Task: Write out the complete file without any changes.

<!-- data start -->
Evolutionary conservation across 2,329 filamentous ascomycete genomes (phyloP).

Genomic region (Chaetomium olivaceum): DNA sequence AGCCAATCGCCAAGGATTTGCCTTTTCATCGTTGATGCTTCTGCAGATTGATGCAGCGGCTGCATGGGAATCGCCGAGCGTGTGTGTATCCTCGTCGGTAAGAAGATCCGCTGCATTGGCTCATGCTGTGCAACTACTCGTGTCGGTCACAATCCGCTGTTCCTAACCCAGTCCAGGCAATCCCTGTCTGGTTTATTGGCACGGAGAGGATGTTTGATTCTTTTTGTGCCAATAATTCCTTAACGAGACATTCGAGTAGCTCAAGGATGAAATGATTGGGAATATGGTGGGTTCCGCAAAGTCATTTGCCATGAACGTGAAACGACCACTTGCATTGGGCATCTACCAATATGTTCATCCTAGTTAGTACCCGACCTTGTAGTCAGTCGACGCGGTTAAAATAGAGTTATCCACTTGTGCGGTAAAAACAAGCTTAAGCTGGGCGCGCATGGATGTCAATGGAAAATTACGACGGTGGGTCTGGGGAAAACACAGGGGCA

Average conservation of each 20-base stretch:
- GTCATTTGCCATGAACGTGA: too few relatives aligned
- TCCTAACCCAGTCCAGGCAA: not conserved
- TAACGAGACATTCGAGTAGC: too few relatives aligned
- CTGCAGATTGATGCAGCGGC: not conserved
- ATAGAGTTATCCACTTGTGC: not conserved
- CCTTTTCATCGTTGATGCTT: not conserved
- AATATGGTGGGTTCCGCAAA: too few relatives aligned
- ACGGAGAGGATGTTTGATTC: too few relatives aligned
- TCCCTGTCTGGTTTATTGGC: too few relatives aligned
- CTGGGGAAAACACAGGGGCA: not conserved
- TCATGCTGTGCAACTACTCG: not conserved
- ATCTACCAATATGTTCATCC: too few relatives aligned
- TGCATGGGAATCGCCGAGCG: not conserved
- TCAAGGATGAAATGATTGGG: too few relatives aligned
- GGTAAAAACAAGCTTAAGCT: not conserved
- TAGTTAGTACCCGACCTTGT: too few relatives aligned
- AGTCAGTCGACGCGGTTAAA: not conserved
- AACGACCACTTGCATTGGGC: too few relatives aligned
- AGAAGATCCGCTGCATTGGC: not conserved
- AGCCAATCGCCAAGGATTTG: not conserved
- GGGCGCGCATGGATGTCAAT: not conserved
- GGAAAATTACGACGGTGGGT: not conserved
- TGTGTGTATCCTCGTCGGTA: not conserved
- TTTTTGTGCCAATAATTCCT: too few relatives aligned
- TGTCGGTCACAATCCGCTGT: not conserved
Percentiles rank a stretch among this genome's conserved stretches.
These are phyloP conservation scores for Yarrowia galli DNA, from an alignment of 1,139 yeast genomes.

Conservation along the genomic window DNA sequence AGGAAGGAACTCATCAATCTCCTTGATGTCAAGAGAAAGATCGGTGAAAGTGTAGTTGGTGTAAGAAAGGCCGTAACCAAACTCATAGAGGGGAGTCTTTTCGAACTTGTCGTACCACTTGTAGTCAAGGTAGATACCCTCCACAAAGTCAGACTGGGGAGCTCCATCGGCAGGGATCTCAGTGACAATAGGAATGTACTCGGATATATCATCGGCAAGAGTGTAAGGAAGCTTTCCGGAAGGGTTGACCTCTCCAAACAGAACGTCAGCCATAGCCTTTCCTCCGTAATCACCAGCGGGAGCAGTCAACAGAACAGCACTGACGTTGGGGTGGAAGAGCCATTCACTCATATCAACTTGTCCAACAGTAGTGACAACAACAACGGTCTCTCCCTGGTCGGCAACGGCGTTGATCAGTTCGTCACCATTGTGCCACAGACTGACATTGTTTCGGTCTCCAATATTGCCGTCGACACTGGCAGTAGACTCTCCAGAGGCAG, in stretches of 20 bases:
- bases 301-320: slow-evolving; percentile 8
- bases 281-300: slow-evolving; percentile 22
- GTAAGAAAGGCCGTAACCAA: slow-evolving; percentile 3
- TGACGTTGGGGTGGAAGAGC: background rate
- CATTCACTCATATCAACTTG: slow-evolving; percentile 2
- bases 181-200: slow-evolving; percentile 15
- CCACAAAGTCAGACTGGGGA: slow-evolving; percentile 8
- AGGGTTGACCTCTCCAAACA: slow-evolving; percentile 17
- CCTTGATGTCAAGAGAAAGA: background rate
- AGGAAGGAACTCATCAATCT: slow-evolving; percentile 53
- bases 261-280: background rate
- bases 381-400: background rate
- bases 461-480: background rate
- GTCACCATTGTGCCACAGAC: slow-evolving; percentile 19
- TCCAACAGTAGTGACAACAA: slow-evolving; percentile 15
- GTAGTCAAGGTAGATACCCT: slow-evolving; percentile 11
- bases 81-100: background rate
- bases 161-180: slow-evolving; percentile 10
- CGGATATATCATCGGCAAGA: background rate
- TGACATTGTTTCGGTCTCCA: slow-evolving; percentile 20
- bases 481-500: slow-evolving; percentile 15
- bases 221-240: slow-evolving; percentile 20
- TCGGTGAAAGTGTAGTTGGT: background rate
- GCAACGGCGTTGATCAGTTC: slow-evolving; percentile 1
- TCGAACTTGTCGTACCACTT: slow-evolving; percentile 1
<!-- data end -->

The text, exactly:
Evolutionary conservation across 2,329 filamentous ascomycete genomes (phyloP).

Genomic region (Chaetomium olivaceum): DNA sequence AGCCAATCGCCAAGGATTTGCCTTTTCATCGTTGATGCTTCTGCAGATTGATGCAGCGGCTGCATGGGAATCGCCGAGCGTGTGTGTATCCTCGTCGGTAAGAAGATCCGCTGCATTGGCTCATGCTGTGCAACTACTCGTGTCGGTCACAATCCGCTGTTCCTAACCCAGTCCAGGCAATCCCTGTCTGGTTTATTGGCACGGAGAGGATGTTTGATTCTTTTTGTGCCAATAATTCCTTAACGAGACATTCGAGTAGCTCAAGGATGAAATGATTGGGAATATGGTGGGTTCCGCAAAGTCATTTGCCATGAACGTGAAACGACCACTTGCATTGGGCATCTACCAATATGTTCATCCTAGTTAGTACCCGACCTTGTAGTCAGTCGACGCGGTTAAAATAGAGTTATCCACTTGTGCGGTAAAAACAAGCTTAAGCTGGGCGCGCATGGATGTCAATGGAAAATTACGACGGTGGGTCTGGGGAAAACACAGGGGCA

Average conservation of each 20-base stretch:
- GTCATTTGCCATGAACGTGA: too few relatives aligned
- TCCTAACCCAGTCCAGGCAA: not conserved
- TAACGAGACATTCGAGTAGC: too few relatives aligned
- CTGCAGATTGATGCAGCGGC: not conserved
- ATAGAGTTATCCACTTGTGC: not conserved
- CCTTTTCATCGTTGATGCTT: not conserved
- AATATGGTGGGTTCCGCAAA: too few relatives aligned
- ACGGAGAGGATGTTTGATTC: too few relatives aligned
- TCCCTGTCTGGTTTATTGGC: too few relatives aligned
- CTGGGGAAAACACAGGGGCA: not conserved
- TCATGCTGTGCAACTACTCG: not conserved
- ATCTACCAATATGTTCATCC: too few relatives aligned
- TGCATGGGAATCGCCGAGCG: not conserved
- TCAAGGATGAAATGATTGGG: too few relatives aligned
- GGTAAAAACAAGCTTAAGCT: not conserved
- TAGTTAGTACCCGACCTTGT: too few relatives aligned
- AGTCAGTCGACGCGGTTAAA: not conserved
- AACGACCACTTGCATTGGGC: too few relatives aligned
- AGAAGATCCGCTGCATTGGC: not conserved
- AGCCAATCGCCAAGGATTTG: not conserved
- GGGCGCGCATGGATGTCAAT: not conserved
- GGAAAATTACGACGGTGGGT: not conserved
- TGTGTGTATCCTCGTCGGTA: not conserved
- TTTTTGTGCCAATAATTCCT: too few relatives aligned
- TGTCGGTCACAATCCGCTGT: not conserved
Percentiles rank a stretch among this genome's conserved stretches.
These are phyloP conservation scores for Yarrowia galli DNA, from an alignment of 1,139 yeast genomes.

Conservation along the genomic window DNA sequence AGGAAGGAACTCATCAATCTCCTTGATGTCAAGAGAAAGATCGGTGAAAGTGTAGTTGGTGTAAGAAAGGCCGTAACCAAACTCATAGAGGGGAGTCTTTTCGAACTTGTCGTACCACTTGTAGTCAAGGTAGATACCCTCCACAAAGTCAGACTGGGGAGCTCCATCGGCAGGGATCTCAGTGACAATAGGAATGTACTCGGATATATCATCGGCAAGAGTGTAAGGAAGCTTTCCGGAAGGGTTGACCTCTCCAAACAGAACGTCAGCCATAGCCTTTCCTCCGTAATCACCAGCGGGAGCAGTCAACAGAACAGCACTGACGTTGGGGTGGAAGAGCCATTCACTCATATCAACTTGTCCAACAGTAGTGACAACAACAACGGTCTCTCCCTGGTCGGCAACGGCGTTGATCAGTTCGTCACCATTGTGCCACAGACTGACATTGTTTCGGTCTCCAATATTGCCGTCGACACTGGCAGTAGACTCTCCAGAGGCAG, in stretches of 20 bases:
- bases 301-320: slow-evolving; percentile 8
- bases 281-300: slow-evolving; percentile 22
- GTAAGAAAGGCCGTAACCAA: slow-evolving; percentile 3
- TGACGTTGGGGTGGAAGAGC: background rate
- CATTCACTCATATCAACTTG: slow-evolving; percentile 2
- bases 181-200: slow-evolving; percentile 15
- CCACAAAGTCAGACTGGGGA: slow-evolving; percentile 8
- AGGGTTGACCTCTCCAAACA: slow-evolving; percentile 17
- CCTTGATGTCAAGAGAAAGA: background rate
- AGGAAGGAACTCATCAATCT: slow-evolving; percentile 53
- bases 261-280: background rate
- bases 381-400: background rate
- bases 461-480: background rate
- GTCACCATTGTGCCACAGAC: slow-evolving; percentile 19
- TCCAACAGTAGTGACAACAA: slow-evolving; percentile 15
- GTAGTCAAGGTAGATACCCT: slow-evolving; percentile 11
- bases 81-100: background rate
- bases 161-180: slow-evolving; percentile 10
- CGGATATATCATCGGCAAGA: background rate
- TGACATTGTTTCGGTCTCCA: slow-evolving; percentile 20
- bases 481-500: slow-evolving; percentile 15
- bases 221-240: slow-evolving; percentile 20
- TCGGTGAAAGTGTAGTTGGT: background rate
- GCAACGGCGTTGATCAGTTC: slow-evolving; percentile 1
- TCGAACTTGTCGTACCACTT: slow-evolving; percentile 1